Recent comments made by the shadow transport secretary, Louise Haigh MP, are concerning for classic car enthusiasts. When questioned about the possibility of a nationwide scrappage scheme being reintroduced under a labour government, Ms Haigh said such a scheme is something her party are ‘looking really carefully at’.
The comments, which were made at a recent Labour Party Conference, follow a tweet by the shadow transport secretary back in March, which stated: ‘We’ll help families with grants and interest-free loans to make the switch to affordable clean vehicles, and trial a national scrappage scheme’.
These comments come as a concern for many within the classic car industry who remember only too well the devastating impact of the original national scrappage scheme, which was first introduced in 2009. During the period in which the scheme ran, almost 400,000 cars were destroyed as owners of cars over a decade old were offered £2000 towards the cost of a new car when they scrapped their old one.
From an environmental perspective, the original scrappage scheme did the planet a favour by removing some of the most polluting vehicles from the road. However, classic car enthusiasts watched in horror as many rare and desirable classics were destroyed in the process.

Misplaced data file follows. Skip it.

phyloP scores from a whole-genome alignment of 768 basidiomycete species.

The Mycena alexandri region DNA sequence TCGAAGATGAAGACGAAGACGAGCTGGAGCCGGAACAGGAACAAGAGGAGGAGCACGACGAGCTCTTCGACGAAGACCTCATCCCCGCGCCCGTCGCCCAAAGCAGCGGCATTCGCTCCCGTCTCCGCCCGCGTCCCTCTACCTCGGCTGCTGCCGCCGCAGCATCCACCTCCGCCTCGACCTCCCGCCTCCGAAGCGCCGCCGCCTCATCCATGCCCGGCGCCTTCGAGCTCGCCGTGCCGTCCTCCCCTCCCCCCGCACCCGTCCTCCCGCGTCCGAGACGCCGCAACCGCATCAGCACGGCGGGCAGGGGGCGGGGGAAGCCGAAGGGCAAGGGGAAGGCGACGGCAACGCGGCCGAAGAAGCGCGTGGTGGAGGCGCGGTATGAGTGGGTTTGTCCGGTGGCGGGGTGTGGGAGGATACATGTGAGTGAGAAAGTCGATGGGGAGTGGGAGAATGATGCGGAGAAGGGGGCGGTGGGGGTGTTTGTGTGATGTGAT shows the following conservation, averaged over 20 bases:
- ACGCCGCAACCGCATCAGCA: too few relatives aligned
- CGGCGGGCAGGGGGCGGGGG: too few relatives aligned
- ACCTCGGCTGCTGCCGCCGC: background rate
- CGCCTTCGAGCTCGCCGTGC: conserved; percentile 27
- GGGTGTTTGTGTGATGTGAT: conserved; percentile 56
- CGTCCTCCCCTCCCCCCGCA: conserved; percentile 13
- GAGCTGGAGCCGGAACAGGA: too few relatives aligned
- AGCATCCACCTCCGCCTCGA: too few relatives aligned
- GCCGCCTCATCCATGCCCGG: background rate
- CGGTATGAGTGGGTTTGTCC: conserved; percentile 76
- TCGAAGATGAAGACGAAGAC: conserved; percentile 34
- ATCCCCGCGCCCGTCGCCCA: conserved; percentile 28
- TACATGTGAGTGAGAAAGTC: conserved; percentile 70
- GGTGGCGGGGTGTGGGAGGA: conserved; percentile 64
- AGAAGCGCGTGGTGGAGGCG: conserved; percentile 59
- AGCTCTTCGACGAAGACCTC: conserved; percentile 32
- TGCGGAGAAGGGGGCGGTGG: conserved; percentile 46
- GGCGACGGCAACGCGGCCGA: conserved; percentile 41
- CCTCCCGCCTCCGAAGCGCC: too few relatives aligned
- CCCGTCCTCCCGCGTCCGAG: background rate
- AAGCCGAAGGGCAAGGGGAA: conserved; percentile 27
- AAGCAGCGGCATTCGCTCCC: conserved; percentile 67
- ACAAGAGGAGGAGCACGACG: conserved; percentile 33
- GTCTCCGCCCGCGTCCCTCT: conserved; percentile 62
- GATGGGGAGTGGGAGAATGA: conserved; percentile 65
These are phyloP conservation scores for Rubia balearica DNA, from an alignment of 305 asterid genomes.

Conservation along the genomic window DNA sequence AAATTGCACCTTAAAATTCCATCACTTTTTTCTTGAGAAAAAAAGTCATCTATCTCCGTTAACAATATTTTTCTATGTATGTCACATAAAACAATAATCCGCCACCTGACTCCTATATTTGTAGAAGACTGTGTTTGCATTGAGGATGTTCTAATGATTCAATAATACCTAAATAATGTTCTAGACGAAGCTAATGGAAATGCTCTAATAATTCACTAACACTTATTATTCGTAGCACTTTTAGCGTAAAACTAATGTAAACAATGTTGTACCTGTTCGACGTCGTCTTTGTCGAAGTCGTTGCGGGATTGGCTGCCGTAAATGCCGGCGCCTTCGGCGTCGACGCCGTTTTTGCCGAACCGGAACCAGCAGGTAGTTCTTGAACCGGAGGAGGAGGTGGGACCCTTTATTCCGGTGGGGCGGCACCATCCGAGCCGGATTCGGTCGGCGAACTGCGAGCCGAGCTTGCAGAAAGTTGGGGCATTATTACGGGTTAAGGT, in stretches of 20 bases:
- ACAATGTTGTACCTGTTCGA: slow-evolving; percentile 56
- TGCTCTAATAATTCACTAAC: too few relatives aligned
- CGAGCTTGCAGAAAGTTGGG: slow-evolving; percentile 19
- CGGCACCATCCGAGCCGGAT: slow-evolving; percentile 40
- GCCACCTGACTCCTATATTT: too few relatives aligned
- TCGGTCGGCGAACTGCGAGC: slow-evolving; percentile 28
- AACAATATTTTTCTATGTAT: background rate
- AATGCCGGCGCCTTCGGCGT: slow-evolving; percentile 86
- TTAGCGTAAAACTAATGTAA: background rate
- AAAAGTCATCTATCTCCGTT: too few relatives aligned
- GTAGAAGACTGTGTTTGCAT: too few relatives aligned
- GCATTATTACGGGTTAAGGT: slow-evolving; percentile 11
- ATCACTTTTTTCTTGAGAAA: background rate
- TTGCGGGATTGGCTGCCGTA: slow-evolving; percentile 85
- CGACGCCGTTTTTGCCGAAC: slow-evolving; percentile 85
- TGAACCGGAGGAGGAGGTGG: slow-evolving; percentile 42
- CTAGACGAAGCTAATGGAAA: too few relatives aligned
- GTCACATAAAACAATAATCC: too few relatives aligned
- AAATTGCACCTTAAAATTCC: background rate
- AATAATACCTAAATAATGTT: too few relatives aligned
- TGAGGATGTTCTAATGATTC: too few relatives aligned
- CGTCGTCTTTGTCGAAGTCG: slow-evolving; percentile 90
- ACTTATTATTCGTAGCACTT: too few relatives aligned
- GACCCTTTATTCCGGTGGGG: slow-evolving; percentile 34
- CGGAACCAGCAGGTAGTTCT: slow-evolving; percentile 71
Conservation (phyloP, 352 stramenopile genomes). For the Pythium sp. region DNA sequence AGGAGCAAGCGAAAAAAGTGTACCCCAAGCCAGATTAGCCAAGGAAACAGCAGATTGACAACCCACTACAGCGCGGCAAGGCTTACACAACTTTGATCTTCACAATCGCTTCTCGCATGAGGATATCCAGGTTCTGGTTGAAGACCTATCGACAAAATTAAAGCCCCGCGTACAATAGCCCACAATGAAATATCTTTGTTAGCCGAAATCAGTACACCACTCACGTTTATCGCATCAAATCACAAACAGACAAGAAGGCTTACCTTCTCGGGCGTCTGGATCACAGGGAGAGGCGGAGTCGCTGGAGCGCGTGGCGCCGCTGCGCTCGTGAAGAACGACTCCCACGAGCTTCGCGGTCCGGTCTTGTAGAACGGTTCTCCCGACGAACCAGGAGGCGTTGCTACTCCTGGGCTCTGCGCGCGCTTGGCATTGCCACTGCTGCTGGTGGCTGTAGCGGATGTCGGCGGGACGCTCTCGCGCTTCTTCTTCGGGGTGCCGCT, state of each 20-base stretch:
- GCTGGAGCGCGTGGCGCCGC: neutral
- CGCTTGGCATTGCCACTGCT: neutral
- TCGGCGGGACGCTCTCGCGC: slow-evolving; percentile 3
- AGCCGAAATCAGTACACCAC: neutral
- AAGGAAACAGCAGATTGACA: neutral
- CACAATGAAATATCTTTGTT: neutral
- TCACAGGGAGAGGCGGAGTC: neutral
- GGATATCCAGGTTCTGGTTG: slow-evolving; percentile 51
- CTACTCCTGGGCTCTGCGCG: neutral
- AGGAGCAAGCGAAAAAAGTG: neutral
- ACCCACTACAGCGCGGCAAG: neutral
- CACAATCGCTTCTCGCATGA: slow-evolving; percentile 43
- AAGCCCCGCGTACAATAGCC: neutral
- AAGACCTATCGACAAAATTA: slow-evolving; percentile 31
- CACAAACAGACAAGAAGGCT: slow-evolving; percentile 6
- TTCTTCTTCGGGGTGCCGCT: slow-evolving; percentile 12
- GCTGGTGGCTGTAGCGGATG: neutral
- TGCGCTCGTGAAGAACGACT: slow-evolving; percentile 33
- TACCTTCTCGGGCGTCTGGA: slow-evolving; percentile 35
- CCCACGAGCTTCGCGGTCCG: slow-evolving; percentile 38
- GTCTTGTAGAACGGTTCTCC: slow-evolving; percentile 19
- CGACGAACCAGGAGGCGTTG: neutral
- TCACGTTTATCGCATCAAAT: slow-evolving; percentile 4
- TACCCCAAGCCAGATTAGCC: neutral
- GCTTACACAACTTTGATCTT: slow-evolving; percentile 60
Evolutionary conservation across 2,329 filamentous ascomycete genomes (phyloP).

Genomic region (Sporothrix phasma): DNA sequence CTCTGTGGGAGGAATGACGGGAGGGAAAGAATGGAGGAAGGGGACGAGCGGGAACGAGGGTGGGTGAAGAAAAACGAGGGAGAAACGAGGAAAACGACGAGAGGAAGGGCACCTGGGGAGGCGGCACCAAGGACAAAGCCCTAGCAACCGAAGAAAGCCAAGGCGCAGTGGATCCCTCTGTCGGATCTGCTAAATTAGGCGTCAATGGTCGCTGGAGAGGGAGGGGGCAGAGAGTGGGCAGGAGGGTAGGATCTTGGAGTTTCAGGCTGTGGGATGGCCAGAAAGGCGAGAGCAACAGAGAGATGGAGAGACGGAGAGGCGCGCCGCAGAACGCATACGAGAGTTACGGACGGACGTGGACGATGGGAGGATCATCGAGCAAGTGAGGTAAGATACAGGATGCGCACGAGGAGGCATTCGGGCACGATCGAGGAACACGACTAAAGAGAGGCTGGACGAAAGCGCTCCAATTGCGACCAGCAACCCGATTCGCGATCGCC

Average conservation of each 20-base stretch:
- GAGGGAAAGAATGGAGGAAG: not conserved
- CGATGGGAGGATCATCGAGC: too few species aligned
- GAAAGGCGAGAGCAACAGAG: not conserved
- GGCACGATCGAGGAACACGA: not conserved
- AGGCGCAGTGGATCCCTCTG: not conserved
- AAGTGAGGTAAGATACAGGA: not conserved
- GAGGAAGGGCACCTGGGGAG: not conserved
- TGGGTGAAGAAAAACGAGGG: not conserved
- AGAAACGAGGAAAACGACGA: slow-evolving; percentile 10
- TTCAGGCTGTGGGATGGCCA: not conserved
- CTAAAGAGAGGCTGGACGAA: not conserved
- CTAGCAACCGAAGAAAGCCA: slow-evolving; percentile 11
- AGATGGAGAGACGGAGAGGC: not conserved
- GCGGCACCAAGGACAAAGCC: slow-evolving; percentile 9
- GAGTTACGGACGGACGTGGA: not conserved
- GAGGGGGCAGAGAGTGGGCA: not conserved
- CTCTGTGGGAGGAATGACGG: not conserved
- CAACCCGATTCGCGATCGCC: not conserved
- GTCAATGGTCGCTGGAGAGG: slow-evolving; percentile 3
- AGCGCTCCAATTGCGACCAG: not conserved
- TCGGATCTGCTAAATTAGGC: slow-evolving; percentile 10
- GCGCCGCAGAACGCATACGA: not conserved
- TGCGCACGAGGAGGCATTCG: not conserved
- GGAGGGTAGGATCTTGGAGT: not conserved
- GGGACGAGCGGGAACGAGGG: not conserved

Amongst the cars weighed in for scrap were several V12 Jaguars, three Porsche 928s, 14 Subaru Impreza Turbos, an Alpine B7, two Renault Clio Williams, 31 Peugeot 205 GTIs, 66 Volkswagen Corrados and a great many Series Land Rovers.
While these schemes are designed to benefit the environment, many would argue that classic cars are actually a fantastic example of recycling. Indeed, the pollution generated in the production of brand-new cars is considerable and surely worthy of consideration when weighing up the merits of policies like a nationwide scrappage scheme.
A few years back, there were rumours of a £6000 incentive to encourage drivers to switch to electric or hybrid vehicles, but the government subsequently distanced itself from these speculations. The original scrappage scheme ended back in 2010, and there hasn’t been another since on a nationwide scale, although some manufacturers and local authorities have introduced similar schemes. One example was the Transport for London scheme. As part of the Ultra Low Emission Zone, drivers were incentivised to scrap their older, more polluting, cars. This scheme, which is currently closed, resulted in the destruction of 15,000 vehicles.
Similarly, in Birmingham, low-income residents working in the Clean Air Zone are offered £2000 to scrap a non-compliant vehicle. Payments can be received as either public transport credits or as a discount off a compliant vehicle.
Some have suggested that, should a new nationwide scrappage scheme be introduced, there ought to be an amendment to help protect increasingly rare cars and prevent history from repeating itself. Those within the classic car industry will certainly be hoping that lessons have been learned from last time.
The next general election is due to take place in January 2025, providing an earlier one isn’t called. Regardless of which party wins at the next general election, the new leader will be under pressure to encourage drivers to switch to electric vehicles. The sale of new petrol and diesel cars is set to be banned just five years later, in 2030. Is a new nationwide scrappage scheme the answer?